And therein lies the problem: The more abstract and general something is, the less specific it is. Machine learning scientists, both writers and reviewers, faced with the choice, tend towards the former. Part of the reason, I suspect, is that it’s easier to retain some degree of scientific objectivity when dealing with the abstract. Suppose a paper proposes a classifier system that lowers the total cost of cancer screenings by half and only raises the rate of undetected cancers by 1%. One suspects that reviewers who have lost loved ones to cancer may feel differently about this than ones who have not. Another part of the reason is a healthy suspicion of solutions that don’t generalize past a single case, as such niche solutions are an important step on the road to charlatanry.
Nonetheless, science can and does impact the real world in very specific ways. The frustrating part about machine learning in particular is that we are so tantalizingly close to having our cake and eating it, too. A century ago, Einstein labored at relativity with (probably) no thought to GPS satellites, so he could not have appreciated the full effect his work would have on society. Scientists are accustomed to the idea that our work might not be useful to society for years after it occurs, and so there’s no stigma attached to producing work that is scientifically sound but not (yet) socially relevant. But machine learning is so directly applicable to so many problems that at times it seems downright easy to find a landing zone for these algorithms. Yet, the traditional scientific mindset pulls us back to the abstract. Even though the gap between theory and practice in machine learning seems nearly bridged, it looks like we still need a little help.
Fixing a Hole
In Wagstaff’s paper, she lays out a program of challenges for machine learning researchers interested in making a difference in the real world:
- A law passed or legal decision made that relies on the result of an ML analysis.
- $100M saved through improved decision making provided by an ML system.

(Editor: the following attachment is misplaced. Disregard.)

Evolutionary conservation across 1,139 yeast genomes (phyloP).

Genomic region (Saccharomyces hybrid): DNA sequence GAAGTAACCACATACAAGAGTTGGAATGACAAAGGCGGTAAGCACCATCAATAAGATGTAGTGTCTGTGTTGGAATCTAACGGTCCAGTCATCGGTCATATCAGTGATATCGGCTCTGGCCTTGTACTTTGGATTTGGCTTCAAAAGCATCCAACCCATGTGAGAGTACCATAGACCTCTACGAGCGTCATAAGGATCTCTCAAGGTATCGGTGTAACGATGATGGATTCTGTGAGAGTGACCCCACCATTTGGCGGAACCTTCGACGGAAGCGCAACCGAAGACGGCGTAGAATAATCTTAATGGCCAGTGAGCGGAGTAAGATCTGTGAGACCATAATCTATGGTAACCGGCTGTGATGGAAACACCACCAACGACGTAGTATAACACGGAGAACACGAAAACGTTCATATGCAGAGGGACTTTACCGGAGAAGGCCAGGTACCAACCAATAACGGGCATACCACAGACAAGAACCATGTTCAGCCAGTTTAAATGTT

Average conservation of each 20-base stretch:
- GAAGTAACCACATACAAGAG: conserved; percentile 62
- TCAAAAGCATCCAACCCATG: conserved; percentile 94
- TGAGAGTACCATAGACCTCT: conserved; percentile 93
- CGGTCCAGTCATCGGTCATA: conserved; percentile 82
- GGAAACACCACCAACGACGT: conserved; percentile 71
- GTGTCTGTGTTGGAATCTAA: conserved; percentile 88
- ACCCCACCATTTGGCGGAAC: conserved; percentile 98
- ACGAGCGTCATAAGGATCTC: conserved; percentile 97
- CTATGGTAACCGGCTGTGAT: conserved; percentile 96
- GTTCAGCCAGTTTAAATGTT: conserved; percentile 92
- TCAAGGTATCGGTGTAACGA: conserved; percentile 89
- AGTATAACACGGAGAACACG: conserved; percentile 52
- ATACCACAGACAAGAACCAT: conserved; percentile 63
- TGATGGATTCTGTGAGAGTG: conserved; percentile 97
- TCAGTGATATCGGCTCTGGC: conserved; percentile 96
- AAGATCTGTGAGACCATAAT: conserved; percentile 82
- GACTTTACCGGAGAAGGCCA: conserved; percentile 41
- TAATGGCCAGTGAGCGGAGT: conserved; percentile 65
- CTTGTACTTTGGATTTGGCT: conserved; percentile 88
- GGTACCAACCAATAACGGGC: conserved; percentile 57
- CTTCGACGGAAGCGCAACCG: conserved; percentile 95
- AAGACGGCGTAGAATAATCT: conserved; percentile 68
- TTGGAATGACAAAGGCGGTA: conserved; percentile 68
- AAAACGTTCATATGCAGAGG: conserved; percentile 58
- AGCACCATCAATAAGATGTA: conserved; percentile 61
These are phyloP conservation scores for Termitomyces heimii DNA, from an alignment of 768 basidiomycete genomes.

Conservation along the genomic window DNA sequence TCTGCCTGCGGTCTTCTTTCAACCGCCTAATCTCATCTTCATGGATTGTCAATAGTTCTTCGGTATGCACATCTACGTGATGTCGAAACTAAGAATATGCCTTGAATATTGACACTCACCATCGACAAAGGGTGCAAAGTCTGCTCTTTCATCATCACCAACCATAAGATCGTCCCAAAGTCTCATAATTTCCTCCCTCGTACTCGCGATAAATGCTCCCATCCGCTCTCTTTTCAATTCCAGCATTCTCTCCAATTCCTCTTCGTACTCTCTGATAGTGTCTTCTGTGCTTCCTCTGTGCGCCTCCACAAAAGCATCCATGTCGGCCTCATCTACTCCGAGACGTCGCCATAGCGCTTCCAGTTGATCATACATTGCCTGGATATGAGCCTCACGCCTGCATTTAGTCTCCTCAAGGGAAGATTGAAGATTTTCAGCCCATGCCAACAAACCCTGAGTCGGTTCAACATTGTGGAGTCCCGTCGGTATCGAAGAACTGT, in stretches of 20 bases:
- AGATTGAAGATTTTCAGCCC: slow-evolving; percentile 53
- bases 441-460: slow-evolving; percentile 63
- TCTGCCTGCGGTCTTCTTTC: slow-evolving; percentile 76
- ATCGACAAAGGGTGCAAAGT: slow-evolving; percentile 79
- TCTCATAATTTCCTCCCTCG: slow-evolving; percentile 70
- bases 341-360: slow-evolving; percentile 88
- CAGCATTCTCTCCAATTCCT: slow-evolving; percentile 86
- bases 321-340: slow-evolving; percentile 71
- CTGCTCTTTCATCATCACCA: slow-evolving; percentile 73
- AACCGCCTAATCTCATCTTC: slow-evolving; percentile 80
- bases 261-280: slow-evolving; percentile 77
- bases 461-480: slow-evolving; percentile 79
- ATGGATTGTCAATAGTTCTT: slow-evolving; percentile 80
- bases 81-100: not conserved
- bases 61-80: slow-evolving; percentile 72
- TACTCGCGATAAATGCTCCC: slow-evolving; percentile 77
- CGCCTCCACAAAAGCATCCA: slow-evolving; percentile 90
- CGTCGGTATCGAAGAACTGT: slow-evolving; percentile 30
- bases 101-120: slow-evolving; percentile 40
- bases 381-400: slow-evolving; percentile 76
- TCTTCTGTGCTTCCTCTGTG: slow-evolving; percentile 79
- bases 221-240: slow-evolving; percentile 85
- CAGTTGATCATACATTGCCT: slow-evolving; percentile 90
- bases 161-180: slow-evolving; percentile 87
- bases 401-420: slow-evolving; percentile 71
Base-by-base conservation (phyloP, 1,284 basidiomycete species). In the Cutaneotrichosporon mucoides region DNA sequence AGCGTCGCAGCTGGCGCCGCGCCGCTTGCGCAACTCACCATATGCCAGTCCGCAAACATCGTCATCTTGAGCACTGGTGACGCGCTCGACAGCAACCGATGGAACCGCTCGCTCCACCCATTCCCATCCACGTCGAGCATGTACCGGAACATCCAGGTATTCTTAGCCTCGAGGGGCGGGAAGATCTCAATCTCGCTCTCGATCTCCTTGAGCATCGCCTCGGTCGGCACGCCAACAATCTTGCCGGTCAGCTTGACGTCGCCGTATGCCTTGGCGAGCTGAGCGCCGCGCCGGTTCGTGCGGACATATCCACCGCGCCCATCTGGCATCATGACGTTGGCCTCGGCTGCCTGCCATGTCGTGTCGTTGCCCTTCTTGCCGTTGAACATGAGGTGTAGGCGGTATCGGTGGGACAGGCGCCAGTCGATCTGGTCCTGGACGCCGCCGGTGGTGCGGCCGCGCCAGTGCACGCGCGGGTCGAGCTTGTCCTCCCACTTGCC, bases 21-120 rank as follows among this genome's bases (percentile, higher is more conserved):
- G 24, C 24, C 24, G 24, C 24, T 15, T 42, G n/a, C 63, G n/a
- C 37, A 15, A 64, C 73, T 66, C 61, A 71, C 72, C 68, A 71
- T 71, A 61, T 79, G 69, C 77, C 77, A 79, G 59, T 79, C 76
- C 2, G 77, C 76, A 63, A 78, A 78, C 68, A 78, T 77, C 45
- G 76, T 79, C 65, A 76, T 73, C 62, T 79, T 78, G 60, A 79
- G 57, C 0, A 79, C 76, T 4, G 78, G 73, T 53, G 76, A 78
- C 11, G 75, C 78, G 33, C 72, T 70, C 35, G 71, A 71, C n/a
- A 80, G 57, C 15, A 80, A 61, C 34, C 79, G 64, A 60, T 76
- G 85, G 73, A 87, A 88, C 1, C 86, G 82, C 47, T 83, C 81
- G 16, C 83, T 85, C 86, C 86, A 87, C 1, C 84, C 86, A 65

- A conﬂict between nations averted through high quality translation provided by an ML system.
- A 50% reduction in cybersecurity break-ins through ML defenses.
- A human life saved through a diagnosis or intervention recommended by an ML system.
- Improvement of 10% in one country’s Human Development Index (HDI) attributable to an ML system
This is an excellent set of challenges, and I would guess that few or none will be solved by traditional machine learning scientists (with the exception of #5, which I think may have already been met depending on how one defines “saved”). This isn’t because the problems themselves are terribly hard from a machine learning perspective (though they might be), but simply because we don’t have many machine learning researchers at high levels of government, or writing laws, or responsible for network security. They have spent their careers studying machine learning, in all of its arcane mathematical glory. To think they might also know enough about law to apply it in that context is asking a lot. Who will come to their aid?
At BigML, we’ve committed ourselves to putting machine learning technology into the hands of people who can meet the challenges that Wagstaff has put forth. You have the data and the expertise to know which problems in your field of interest can be solved by machine learning; we have the machine learning expertise to provide you with that solution. I don’t think we need machine learning gurus to tackle Wagstaff’s problems, I think we need gurus from other fields who know enough about machine learning to use it. Wagstaff alludes to this in her paper. If we can get usable, flexible, dependable machine learning software into the hands of domain experts, benefits to society are bound to follow.
If I Had a Hammer
I often tell people that machine learning is a hammer. Machine learning scientists are busy every year, every day, improving that hammer, making it more durable, harder, improving the shape, and on and on. But as Wagstaff points out, that hammer is no good to anyone until someone starts hitting nails with it. BigML is giving the world a chance to swing that hammer, whether you’re an expert in machine learning or anything else.